Genetic markers identify the sex of yams and accelerate breeding
Researchers have identified the genetic markers that distinguish the sex of yam plants, saving time and resources for future breeding efforts.
White Guinea yam (Dioscorea rotundata) is native to West Africa, where it has been a food security crop for centuries. As Africa is rapidly urbanizing, yams are now being grown commercially. This labor-intensive crop provides a source of rural employment. The large tubers are traded in open air, city markets and are increasingly sold as prepared food, such as ‘pounded yam’ in popular, moderately-priced restaurants.
However, productive yam cultivation is constrained by various pests and diseases and by the lack of improved varieties. Yam has been an orphan crop with progress in breeding limited by a lack of genetic and genomic tools. This may be about to change. For the first time, researchers have sequenced the genome of the white Guinea yam, the most important food yam in West Africa. Using the sequence information, and characterizing lines segregating for different traits, the team identified genetic markers, including those for the sex of the yam, which has male and female flowers on separate plants. The markers will allow plant breeders to separate male from female plants at the seedling stage, greatly improving the efficiency of planning and carrying out crosses in breeding programs.
Farmers usually grow yams from tubers or pieces of tuber. Although the crop is conventionally reproduced vegetatively, crossing two individual plants to obtain new genetic combinations is the basis for breeding programs. The plant is highly heterozygous, so when it is crossed, the resulting genetic combinations are quite diverse.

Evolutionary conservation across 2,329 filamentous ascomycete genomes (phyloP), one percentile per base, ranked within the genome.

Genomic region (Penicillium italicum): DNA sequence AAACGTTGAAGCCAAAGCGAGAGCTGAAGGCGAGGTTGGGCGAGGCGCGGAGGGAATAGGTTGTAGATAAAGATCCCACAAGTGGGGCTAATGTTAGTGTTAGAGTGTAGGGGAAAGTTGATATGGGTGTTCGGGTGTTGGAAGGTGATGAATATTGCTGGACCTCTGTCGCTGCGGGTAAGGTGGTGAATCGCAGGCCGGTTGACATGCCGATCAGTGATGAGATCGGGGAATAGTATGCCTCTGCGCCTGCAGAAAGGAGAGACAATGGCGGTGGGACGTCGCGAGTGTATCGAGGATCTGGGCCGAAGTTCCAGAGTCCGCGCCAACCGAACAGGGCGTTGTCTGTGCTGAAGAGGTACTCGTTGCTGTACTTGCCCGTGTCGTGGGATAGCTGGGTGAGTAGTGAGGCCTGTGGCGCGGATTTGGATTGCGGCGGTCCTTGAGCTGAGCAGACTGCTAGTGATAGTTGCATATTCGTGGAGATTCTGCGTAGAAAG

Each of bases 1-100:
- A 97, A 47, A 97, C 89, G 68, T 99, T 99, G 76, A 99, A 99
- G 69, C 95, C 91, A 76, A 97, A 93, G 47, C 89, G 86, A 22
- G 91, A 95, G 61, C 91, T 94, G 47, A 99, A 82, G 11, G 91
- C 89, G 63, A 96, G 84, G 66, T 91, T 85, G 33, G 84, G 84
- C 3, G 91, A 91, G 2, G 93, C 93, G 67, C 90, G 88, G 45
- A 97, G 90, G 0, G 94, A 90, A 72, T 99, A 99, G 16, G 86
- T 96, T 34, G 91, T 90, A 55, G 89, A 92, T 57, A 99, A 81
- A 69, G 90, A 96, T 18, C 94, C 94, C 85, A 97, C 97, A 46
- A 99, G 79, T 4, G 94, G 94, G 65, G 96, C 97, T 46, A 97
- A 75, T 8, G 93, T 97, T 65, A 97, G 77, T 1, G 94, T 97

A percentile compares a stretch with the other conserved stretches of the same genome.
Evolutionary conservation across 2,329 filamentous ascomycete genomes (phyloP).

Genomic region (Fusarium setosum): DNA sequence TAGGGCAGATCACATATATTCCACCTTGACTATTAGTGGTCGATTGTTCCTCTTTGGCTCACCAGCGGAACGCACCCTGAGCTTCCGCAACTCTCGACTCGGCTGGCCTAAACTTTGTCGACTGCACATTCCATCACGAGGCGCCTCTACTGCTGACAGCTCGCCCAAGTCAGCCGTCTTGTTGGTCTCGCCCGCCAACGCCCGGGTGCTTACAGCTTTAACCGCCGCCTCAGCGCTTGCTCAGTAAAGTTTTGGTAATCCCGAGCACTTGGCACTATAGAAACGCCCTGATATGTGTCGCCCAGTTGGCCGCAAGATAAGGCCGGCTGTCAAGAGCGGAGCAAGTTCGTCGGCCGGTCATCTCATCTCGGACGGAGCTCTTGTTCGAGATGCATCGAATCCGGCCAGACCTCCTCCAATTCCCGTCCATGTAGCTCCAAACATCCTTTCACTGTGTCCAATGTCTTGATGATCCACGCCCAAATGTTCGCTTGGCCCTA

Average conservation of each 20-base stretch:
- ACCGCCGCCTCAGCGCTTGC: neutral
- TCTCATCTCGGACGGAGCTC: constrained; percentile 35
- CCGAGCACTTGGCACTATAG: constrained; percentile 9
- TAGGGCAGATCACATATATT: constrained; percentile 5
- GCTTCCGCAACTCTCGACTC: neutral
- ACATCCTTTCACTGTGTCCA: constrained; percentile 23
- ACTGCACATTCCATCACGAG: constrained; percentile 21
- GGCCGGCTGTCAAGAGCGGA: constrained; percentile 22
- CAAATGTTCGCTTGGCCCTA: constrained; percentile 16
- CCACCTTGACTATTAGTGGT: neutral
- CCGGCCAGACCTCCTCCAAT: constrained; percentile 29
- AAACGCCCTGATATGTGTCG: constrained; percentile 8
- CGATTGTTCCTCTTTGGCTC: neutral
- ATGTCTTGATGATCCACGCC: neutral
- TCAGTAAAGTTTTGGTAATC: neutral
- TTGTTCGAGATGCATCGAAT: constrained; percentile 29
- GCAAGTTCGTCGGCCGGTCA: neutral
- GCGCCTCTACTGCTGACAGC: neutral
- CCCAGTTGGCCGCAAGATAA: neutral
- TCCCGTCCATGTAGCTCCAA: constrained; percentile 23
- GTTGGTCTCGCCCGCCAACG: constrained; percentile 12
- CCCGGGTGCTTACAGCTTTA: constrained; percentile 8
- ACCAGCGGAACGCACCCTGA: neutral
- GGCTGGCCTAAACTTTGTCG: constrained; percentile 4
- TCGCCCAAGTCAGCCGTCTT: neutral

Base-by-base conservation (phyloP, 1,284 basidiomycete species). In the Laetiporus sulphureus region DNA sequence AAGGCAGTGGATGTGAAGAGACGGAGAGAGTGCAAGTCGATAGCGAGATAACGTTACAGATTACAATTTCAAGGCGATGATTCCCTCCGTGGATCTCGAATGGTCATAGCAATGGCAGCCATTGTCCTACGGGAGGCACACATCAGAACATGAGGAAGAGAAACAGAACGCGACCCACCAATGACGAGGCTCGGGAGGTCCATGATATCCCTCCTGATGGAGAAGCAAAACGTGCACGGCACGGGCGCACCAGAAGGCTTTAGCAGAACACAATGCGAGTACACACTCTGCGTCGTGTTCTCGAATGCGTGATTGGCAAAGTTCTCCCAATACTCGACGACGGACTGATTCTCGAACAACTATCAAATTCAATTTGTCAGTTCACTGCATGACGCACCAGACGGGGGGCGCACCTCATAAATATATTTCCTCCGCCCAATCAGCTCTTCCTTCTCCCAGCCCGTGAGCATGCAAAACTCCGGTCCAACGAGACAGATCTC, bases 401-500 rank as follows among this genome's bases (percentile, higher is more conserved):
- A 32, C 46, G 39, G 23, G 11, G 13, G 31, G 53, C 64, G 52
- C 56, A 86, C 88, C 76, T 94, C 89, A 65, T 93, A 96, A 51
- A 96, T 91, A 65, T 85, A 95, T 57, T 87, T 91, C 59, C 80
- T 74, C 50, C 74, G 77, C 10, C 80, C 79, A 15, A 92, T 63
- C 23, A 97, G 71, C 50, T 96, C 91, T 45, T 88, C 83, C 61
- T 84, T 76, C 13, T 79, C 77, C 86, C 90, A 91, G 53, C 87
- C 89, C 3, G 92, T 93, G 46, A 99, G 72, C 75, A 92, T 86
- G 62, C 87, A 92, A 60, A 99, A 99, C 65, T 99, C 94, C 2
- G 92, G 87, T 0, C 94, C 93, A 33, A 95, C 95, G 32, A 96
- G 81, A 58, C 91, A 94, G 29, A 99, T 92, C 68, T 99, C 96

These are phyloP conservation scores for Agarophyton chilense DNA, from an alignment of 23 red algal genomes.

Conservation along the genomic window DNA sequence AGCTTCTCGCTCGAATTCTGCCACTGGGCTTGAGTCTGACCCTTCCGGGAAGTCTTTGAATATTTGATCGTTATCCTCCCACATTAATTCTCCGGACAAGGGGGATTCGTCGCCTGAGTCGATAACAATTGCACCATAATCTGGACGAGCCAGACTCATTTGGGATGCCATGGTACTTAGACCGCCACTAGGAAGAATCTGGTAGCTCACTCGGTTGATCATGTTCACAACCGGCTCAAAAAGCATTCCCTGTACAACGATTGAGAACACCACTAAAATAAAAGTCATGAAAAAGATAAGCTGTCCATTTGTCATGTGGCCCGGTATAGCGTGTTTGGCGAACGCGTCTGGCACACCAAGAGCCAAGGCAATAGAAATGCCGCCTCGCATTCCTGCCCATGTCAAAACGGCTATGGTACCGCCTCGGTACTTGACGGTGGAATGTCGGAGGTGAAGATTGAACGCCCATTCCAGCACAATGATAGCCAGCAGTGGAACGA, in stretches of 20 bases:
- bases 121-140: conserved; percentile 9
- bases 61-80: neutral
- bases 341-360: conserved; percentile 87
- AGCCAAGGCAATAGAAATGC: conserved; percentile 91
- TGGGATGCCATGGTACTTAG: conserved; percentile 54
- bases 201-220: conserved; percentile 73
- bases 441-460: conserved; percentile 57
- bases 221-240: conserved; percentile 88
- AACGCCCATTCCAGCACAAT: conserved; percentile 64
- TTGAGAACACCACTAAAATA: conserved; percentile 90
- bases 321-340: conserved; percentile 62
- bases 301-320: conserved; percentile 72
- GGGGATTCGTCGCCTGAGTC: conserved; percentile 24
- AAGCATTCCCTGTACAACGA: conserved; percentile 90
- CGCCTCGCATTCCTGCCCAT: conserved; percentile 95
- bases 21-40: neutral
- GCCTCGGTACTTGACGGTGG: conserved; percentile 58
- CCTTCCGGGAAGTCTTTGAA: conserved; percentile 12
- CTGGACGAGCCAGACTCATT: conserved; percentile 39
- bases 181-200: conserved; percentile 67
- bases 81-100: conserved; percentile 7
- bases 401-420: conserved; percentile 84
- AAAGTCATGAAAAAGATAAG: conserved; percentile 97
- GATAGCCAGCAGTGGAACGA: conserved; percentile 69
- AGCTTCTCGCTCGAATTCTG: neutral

The team of researchers from the International Institute of Tropical Agriculture (IITA) Yam Improvement Program and partner institutions in Japan, Nigeria and the UK assembled a genome of 579 million base pairs and identified 26,198 putative genes and over 22,000 candidate genetic markers, including one for sex in yam. Sex in yams is determined not by X and Y chromosomes, as in humans, but by genes, ZZ for male and ZW for female. As an added complication, some ZW individuals are non-flowering, and some change their sex over generations.
“In yams it is important to establish male and female crossing blocks in separate and isolated plots to avoid pollen contamination during hand pollination. In addition to avoiding unwanted pollination by insects or any other means, it is important to know the flower sex of the parents to design a crossing plan as male and female flowers in most of our parental lines are in separate plants,” explained Dr. Robert Asiedu, Director, Research for Development, for IITA-West Africa, who conceived and supervised the study.
Other genetic markers identified by this research will help in the future to locate genes to breed for resistance to pests and diseases, and to improve other desired traits, such as yield. Much work remains to be done, but future plant breeding will be enhanced by the new genome map, genetic markers and the ability to separate male and female plants. This should make possible the release of improved varieties leading to greater yam harvests, with improved rural employment, greater food security and providing a nourishing, culturally appropriate food for the growing cities of Africa.
Photo: A yam farmer in Nigeria, where the crop is a source of rural employment. Credit: IITA
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